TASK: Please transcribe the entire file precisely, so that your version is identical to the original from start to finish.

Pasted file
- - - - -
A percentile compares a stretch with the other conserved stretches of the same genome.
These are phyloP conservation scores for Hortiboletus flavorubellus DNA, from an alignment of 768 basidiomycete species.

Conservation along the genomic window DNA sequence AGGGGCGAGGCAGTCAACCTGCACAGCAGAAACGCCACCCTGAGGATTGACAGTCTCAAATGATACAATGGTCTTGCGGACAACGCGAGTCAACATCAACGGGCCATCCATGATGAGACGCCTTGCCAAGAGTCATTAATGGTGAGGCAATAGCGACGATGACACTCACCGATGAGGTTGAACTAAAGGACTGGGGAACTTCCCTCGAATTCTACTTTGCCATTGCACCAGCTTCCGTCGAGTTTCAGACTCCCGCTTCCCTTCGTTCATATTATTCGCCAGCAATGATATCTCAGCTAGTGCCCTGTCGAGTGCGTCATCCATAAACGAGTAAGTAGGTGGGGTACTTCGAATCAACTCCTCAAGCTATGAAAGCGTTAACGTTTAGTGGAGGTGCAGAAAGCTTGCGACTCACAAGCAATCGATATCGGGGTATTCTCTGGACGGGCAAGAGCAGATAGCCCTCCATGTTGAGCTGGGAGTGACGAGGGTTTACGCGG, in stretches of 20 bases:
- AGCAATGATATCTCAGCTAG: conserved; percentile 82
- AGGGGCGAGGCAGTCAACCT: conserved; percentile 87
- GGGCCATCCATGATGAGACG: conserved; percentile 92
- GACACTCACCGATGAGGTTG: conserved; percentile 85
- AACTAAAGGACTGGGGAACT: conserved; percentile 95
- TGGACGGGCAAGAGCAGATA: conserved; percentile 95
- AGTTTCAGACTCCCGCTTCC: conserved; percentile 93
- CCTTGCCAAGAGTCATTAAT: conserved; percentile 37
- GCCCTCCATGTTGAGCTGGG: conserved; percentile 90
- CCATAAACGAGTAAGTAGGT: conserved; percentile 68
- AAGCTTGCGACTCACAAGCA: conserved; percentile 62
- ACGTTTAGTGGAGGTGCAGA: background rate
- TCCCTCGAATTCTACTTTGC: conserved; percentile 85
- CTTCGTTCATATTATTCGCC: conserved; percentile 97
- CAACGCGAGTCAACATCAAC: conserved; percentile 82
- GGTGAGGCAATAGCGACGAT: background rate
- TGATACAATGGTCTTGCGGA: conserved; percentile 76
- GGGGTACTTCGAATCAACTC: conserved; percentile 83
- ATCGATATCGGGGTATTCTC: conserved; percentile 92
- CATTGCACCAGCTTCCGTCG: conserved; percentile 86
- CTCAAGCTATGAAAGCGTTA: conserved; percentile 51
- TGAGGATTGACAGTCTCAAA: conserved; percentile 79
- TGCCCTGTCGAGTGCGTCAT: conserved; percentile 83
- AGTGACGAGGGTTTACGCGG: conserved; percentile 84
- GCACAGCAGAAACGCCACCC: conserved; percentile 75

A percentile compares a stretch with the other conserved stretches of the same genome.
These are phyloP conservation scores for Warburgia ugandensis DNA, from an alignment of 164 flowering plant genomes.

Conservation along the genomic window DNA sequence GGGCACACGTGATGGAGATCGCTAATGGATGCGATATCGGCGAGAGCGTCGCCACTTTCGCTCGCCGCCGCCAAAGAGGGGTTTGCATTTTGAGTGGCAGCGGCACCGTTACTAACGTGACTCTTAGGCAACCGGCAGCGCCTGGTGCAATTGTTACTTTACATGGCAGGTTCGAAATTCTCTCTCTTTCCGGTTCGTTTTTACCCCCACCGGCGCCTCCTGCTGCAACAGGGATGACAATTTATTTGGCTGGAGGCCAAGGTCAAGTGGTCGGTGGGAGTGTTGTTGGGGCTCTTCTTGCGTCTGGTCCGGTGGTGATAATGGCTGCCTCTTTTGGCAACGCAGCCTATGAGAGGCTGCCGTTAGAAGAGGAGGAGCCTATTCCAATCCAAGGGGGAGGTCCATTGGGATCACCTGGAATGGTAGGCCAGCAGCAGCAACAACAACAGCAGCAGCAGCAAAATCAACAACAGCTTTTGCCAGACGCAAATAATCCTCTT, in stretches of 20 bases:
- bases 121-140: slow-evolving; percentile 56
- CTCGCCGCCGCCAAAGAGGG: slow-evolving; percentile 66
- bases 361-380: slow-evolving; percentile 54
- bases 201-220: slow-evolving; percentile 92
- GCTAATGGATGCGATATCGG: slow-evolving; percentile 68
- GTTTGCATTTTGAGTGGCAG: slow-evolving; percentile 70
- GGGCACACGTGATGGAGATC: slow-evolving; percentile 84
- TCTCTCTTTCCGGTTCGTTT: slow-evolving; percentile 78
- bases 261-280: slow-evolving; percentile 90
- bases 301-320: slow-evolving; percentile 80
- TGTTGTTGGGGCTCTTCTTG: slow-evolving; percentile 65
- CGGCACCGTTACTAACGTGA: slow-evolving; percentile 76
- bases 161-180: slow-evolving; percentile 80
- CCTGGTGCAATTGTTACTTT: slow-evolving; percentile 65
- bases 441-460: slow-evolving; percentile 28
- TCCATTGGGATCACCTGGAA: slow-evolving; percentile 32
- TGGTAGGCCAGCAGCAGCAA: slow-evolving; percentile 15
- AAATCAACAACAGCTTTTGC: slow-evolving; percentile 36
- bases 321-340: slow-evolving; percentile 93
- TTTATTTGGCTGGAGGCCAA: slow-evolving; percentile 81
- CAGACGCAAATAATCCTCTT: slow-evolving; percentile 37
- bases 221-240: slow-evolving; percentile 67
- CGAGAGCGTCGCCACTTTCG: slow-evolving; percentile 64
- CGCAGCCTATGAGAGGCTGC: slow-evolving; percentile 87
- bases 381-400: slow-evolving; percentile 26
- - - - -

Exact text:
A percentile compares a stretch with the other conserved stretches of the same genome.
These are phyloP conservation scores for Hortiboletus flavorubellus DNA, from an alignment of 768 basidiomycete species.

Conservation along the genomic window DNA sequence AGGGGCGAGGCAGTCAACCTGCACAGCAGAAACGCCACCCTGAGGATTGACAGTCTCAAATGATACAATGGTCTTGCGGACAACGCGAGTCAACATCAACGGGCCATCCATGATGAGACGCCTTGCCAAGAGTCATTAATGGTGAGGCAATAGCGACGATGACACTCACCGATGAGGTTGAACTAAAGGACTGGGGAACTTCCCTCGAATTCTACTTTGCCATTGCACCAGCTTCCGTCGAGTTTCAGACTCCCGCTTCCCTTCGTTCATATTATTCGCCAGCAATGATATCTCAGCTAGTGCCCTGTCGAGTGCGTCATCCATAAACGAGTAAGTAGGTGGGGTACTTCGAATCAACTCCTCAAGCTATGAAAGCGTTAACGTTTAGTGGAGGTGCAGAAAGCTTGCGACTCACAAGCAATCGATATCGGGGTATTCTCTGGACGGGCAAGAGCAGATAGCCCTCCATGTTGAGCTGGGAGTGACGAGGGTTTACGCGG, in stretches of 20 bases:
- AGCAATGATATCTCAGCTAG: conserved; percentile 82
- AGGGGCGAGGCAGTCAACCT: conserved; percentile 87
- GGGCCATCCATGATGAGACG: conserved; percentile 92
- GACACTCACCGATGAGGTTG: conserved; percentile 85
- AACTAAAGGACTGGGGAACT: conserved; percentile 95
- TGGACGGGCAAGAGCAGATA: conserved; percentile 95
- AGTTTCAGACTCCCGCTTCC: conserved; percentile 93
- CCTTGCCAAGAGTCATTAAT: conserved; percentile 37
- GCCCTCCATGTTGAGCTGGG: conserved; percentile 90
- CCATAAACGAGTAAGTAGGT: conserved; percentile 68
- AAGCTTGCGACTCACAAGCA: conserved; percentile 62
- ACGTTTAGTGGAGGTGCAGA: background rate
- TCCCTCGAATTCTACTTTGC: conserved; percentile 85
- CTTCGTTCATATTATTCGCC: conserved; percentile 97
- CAACGCGAGTCAACATCAAC: conserved; percentile 82
- GGTGAGGCAATAGCGACGAT: background rate
- TGATACAATGGTCTTGCGGA: conserved; percentile 76
- GGGGTACTTCGAATCAACTC: conserved; percentile 83
- ATCGATATCGGGGTATTCTC: conserved; percentile 92
- CATTGCACCAGCTTCCGTCG: conserved; percentile 86
- CTCAAGCTATGAAAGCGTTA: conserved; percentile 51
- TGAGGATTGACAGTCTCAAA: conserved; percentile 79
- TGCCCTGTCGAGTGCGTCAT: conserved; percentile 83
- AGTGACGAGGGTTTACGCGG: conserved; percentile 84
- GCACAGCAGAAACGCCACCC: conserved; percentile 75

A percentile compares a stretch with the other conserved stretches of the same genome.
These are phyloP conservation scores for Warburgia ugandensis DNA, from an alignment of 164 flowering plant genomes.

Conservation along the genomic window DNA sequence GGGCACACGTGATGGAGATCGCTAATGGATGCGATATCGGCGAGAGCGTCGCCACTTTCGCTCGCCGCCGCCAAAGAGGGGTTTGCATTTTGAGTGGCAGCGGCACCGTTACTAACGTGACTCTTAGGCAACCGGCAGCGCCTGGTGCAATTGTTACTTTACATGGCAGGTTCGAAATTCTCTCTCTTTCCGGTTCGTTTTTACCCCCACCGGCGCCTCCTGCTGCAACAGGGATGACAATTTATTTGGCTGGAGGCCAAGGTCAAGTGGTCGGTGGGAGTGTTGTTGGGGCTCTTCTTGCGTCTGGTCCGGTGGTGATAATGGCTGCCTCTTTTGGCAACGCAGCCTATGAGAGGCTGCCGTTAGAAGAGGAGGAGCCTATTCCAATCCAAGGGGGAGGTCCATTGGGATCACCTGGAATGGTAGGCCAGCAGCAGCAACAACAACAGCAGCAGCAGCAAAATCAACAACAGCTTTTGCCAGACGCAAATAATCCTCTT, in stretches of 20 bases:
- bases 121-140: slow-evolving; percentile 56
- CTCGCCGCCGCCAAAGAGGG: slow-evolving; percentile 66
- bases 361-380: slow-evolving; percentile 54
- bases 201-220: slow-evolving; percentile 92
- GCTAATGGATGCGATATCGG: slow-evolving; percentile 68
- GTTTGCATTTTGAGTGGCAG: slow-evolving; percentile 70
- GGGCACACGTGATGGAGATC: slow-evolving; percentile 84
- TCTCTCTTTCCGGTTCGTTT: slow-evolving; percentile 78
- bases 261-280: slow-evolving; percentile 90
- bases 301-320: slow-evolving; percentile 80
- TGTTGTTGGGGCTCTTCTTG: slow-evolving; percentile 65
- CGGCACCGTTACTAACGTGA: slow-evolving; percentile 76
- bases 161-180: slow-evolving; percentile 80
- CCTGGTGCAATTGTTACTTT: slow-evolving; percentile 65
- bases 441-460: slow-evolving; percentile 28
- TCCATTGGGATCACCTGGAA: slow-evolving; percentile 32
- TGGTAGGCCAGCAGCAGCAA: slow-evolving; percentile 15
- AAATCAACAACAGCTTTTGC: slow-evolving; percentile 36
- bases 321-340: slow-evolving; percentile 93
- TTTATTTGGCTGGAGGCCAA: slow-evolving; percentile 81
- CAGACGCAAATAATCCTCTT: slow-evolving; percentile 37
- bases 221-240: slow-evolving; percentile 67
- CGAGAGCGTCGCCACTTTCG: slow-evolving; percentile 64
- CGCAGCCTATGAGAGGCTGC: slow-evolving; percentile 87
- bases 381-400: slow-evolving; percentile 26